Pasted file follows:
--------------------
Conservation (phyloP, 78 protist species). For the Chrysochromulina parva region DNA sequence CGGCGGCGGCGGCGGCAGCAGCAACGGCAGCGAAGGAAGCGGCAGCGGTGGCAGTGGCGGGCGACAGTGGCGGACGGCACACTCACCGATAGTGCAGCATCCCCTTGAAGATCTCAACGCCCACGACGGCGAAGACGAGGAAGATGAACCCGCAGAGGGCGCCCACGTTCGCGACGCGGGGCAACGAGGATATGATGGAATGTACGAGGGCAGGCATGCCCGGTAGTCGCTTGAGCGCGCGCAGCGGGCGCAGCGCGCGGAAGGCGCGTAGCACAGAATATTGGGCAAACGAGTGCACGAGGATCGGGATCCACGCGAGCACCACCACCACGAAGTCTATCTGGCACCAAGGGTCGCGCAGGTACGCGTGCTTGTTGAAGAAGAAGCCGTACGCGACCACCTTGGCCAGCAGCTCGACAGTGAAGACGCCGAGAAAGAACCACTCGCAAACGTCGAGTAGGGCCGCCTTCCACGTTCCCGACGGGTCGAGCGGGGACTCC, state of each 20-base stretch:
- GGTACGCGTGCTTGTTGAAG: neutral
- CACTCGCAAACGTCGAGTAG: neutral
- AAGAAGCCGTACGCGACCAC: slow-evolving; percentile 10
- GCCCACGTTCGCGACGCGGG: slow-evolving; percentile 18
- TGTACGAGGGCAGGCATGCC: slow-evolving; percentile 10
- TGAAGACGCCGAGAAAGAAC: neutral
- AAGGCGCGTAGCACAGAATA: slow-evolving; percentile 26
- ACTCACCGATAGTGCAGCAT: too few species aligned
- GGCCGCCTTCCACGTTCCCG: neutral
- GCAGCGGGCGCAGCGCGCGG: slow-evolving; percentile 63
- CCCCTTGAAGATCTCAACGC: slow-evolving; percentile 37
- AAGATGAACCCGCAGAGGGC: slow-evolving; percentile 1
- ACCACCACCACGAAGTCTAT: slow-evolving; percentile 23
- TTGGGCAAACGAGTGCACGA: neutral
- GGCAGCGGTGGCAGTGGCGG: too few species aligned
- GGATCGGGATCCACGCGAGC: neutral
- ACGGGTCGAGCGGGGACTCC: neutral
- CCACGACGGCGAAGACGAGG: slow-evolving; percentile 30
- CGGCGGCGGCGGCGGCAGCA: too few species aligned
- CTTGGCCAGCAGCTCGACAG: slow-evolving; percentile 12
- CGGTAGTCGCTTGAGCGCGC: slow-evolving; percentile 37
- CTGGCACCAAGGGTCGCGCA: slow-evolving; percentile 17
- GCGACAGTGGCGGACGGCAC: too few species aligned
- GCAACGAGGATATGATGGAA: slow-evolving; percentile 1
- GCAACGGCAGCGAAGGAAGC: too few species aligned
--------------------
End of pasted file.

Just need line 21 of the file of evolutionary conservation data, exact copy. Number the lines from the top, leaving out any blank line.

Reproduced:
- CTTGGCCAGCAGCTCGACAG: slow-evolving; percentile 12